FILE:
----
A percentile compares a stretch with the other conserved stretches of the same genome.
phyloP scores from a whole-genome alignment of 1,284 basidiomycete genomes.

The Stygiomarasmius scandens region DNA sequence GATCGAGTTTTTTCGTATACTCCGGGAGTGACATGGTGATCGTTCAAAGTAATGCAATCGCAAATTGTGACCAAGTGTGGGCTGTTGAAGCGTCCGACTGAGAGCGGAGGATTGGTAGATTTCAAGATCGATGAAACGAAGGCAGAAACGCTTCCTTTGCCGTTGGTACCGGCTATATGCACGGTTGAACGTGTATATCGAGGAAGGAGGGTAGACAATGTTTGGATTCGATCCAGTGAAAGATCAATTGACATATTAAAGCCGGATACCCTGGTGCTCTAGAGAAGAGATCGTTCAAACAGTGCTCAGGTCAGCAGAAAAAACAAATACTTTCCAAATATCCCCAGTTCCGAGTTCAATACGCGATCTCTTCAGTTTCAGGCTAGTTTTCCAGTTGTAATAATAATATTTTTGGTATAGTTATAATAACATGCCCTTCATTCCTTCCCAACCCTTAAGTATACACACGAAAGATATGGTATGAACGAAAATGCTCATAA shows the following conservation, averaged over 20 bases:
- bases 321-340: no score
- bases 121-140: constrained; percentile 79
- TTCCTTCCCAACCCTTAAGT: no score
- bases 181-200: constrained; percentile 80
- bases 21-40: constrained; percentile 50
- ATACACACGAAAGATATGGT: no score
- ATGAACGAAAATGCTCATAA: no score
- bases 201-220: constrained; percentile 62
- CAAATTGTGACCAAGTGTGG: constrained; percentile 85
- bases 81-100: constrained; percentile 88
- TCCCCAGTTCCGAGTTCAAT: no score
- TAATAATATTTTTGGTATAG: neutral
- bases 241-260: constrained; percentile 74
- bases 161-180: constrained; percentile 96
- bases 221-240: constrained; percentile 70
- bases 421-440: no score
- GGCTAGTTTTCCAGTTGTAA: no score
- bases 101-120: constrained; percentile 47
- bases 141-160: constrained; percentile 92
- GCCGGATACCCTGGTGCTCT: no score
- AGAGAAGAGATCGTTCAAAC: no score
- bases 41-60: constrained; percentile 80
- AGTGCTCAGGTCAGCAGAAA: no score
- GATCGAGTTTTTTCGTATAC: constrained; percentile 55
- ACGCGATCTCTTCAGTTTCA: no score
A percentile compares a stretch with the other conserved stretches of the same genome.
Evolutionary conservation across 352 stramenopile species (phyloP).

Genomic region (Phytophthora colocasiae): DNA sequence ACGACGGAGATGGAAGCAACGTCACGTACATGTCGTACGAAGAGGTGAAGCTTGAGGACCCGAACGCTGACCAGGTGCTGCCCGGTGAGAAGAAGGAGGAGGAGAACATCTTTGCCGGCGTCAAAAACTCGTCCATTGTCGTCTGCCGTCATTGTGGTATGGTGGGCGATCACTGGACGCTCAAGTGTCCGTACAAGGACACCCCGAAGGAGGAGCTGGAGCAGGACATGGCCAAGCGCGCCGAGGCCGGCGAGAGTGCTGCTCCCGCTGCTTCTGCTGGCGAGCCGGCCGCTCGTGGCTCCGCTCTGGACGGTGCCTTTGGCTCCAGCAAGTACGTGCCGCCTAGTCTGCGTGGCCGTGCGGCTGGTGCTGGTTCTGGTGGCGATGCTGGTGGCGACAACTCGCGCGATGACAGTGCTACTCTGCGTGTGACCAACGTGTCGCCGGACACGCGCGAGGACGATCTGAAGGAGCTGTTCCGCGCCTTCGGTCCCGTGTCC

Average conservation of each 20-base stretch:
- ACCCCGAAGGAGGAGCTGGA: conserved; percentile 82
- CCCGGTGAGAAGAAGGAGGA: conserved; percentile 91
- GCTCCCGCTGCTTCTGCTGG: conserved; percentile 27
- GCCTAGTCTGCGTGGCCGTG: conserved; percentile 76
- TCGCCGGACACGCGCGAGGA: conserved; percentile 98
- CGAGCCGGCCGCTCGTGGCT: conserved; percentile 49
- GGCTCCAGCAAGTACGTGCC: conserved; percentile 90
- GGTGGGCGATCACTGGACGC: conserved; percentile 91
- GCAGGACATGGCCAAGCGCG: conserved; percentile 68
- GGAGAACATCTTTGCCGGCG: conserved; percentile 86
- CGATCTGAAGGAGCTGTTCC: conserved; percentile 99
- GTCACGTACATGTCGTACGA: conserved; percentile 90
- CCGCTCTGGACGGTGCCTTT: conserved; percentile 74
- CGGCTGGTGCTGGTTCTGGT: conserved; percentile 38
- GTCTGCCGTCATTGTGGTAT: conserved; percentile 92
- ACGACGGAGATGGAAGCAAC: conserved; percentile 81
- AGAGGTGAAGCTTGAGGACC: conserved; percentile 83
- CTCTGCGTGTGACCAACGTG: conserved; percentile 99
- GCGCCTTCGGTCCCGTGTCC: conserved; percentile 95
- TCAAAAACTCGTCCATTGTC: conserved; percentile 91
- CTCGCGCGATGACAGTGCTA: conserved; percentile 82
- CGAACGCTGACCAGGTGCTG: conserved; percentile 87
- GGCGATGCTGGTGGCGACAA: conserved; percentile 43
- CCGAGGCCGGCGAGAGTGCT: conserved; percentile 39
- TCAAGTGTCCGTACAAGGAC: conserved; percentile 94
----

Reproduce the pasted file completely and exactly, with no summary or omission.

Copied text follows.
A percentile compares a stretch with the other conserved stretches of the same genome.
phyloP scores from a whole-genome alignment of 1,284 basidiomycete genomes.

The Stygiomarasmius scandens region DNA sequence GATCGAGTTTTTTCGTATACTCCGGGAGTGACATGGTGATCGTTCAAAGTAATGCAATCGCAAATTGTGACCAAGTGTGGGCTGTTGAAGCGTCCGACTGAGAGCGGAGGATTGGTAGATTTCAAGATCGATGAAACGAAGGCAGAAACGCTTCCTTTGCCGTTGGTACCGGCTATATGCACGGTTGAACGTGTATATCGAGGAAGGAGGGTAGACAATGTTTGGATTCGATCCAGTGAAAGATCAATTGACATATTAAAGCCGGATACCCTGGTGCTCTAGAGAAGAGATCGTTCAAACAGTGCTCAGGTCAGCAGAAAAAACAAATACTTTCCAAATATCCCCAGTTCCGAGTTCAATACGCGATCTCTTCAGTTTCAGGCTAGTTTTCCAGTTGTAATAATAATATTTTTGGTATAGTTATAATAACATGCCCTTCATTCCTTCCCAACCCTTAAGTATACACACGAAAGATATGGTATGAACGAAAATGCTCATAA shows the following conservation, averaged over 20 bases:
- bases 321-340: no score
- bases 121-140: constrained; percentile 79
- TTCCTTCCCAACCCTTAAGT: no score
- bases 181-200: constrained; percentile 80
- bases 21-40: constrained; percentile 50
- ATACACACGAAAGATATGGT: no score
- ATGAACGAAAATGCTCATAA: no score
- bases 201-220: constrained; percentile 62
- CAAATTGTGACCAAGTGTGG: constrained; percentile 85
- bases 81-100: constrained; percentile 88
- TCCCCAGTTCCGAGTTCAAT: no score
- TAATAATATTTTTGGTATAG: neutral
- bases 241-260: constrained; percentile 74
- bases 161-180: constrained; percentile 96
- bases 221-240: constrained; percentile 70
- bases 421-440: no score
- GGCTAGTTTTCCAGTTGTAA: no score
- bases 101-120: constrained; percentile 47
- bases 141-160: constrained; percentile 92
- GCCGGATACCCTGGTGCTCT: no score
- AGAGAAGAGATCGTTCAAAC: no score
- bases 41-60: constrained; percentile 80
- AGTGCTCAGGTCAGCAGAAA: no score
- GATCGAGTTTTTTCGTATAC: constrained; percentile 55
- ACGCGATCTCTTCAGTTTCA: no score
A percentile compares a stretch with the other conserved stretches of the same genome.
Evolutionary conservation across 352 stramenopile species (phyloP).

Genomic region (Phytophthora colocasiae): DNA sequence ACGACGGAGATGGAAGCAACGTCACGTACATGTCGTACGAAGAGGTGAAGCTTGAGGACCCGAACGCTGACCAGGTGCTGCCCGGTGAGAAGAAGGAGGAGGAGAACATCTTTGCCGGCGTCAAAAACTCGTCCATTGTCGTCTGCCGTCATTGTGGTATGGTGGGCGATCACTGGACGCTCAAGTGTCCGTACAAGGACACCCCGAAGGAGGAGCTGGAGCAGGACATGGCCAAGCGCGCCGAGGCCGGCGAGAGTGCTGCTCCCGCTGCTTCTGCTGGCGAGCCGGCCGCTCGTGGCTCCGCTCTGGACGGTGCCTTTGGCTCCAGCAAGTACGTGCCGCCTAGTCTGCGTGGCCGTGCGGCTGGTGCTGGTTCTGGTGGCGATGCTGGTGGCGACAACTCGCGCGATGACAGTGCTACTCTGCGTGTGACCAACGTGTCGCCGGACACGCGCGAGGACGATCTGAAGGAGCTGTTCCGCGCCTTCGGTCCCGTGTCC

Average conservation of each 20-base stretch:
- ACCCCGAAGGAGGAGCTGGA: conserved; percentile 82
- CCCGGTGAGAAGAAGGAGGA: conserved; percentile 91
- GCTCCCGCTGCTTCTGCTGG: conserved; percentile 27
- GCCTAGTCTGCGTGGCCGTG: conserved; percentile 76
- TCGCCGGACACGCGCGAGGA: conserved; percentile 98
- CGAGCCGGCCGCTCGTGGCT: conserved; percentile 49
- GGCTCCAGCAAGTACGTGCC: conserved; percentile 90
- GGTGGGCGATCACTGGACGC: conserved; percentile 91
- GCAGGACATGGCCAAGCGCG: conserved; percentile 68
- GGAGAACATCTTTGCCGGCG: conserved; percentile 86
- CGATCTGAAGGAGCTGTTCC: conserved; percentile 99
- GTCACGTACATGTCGTACGA: conserved; percentile 90
- CCGCTCTGGACGGTGCCTTT: conserved; percentile 74
- CGGCTGGTGCTGGTTCTGGT: conserved; percentile 38
- GTCTGCCGTCATTGTGGTAT: conserved; percentile 92
- ACGACGGAGATGGAAGCAAC: conserved; percentile 81
- AGAGGTGAAGCTTGAGGACC: conserved; percentile 83
- CTCTGCGTGTGACCAACGTG: conserved; percentile 99
- GCGCCTTCGGTCCCGTGTCC: conserved; percentile 95
- TCAAAAACTCGTCCATTGTC: conserved; percentile 91
- CTCGCGCGATGACAGTGCTA: conserved; percentile 82
- CGAACGCTGACCAGGTGCTG: conserved; percentile 87
- GGCGATGCTGGTGGCGACAA: conserved; percentile 43
- CCGAGGCCGGCGAGAGTGCT: conserved; percentile 39
- TCAAGTGTCCGTACAAGGAC: conserved; percentile 94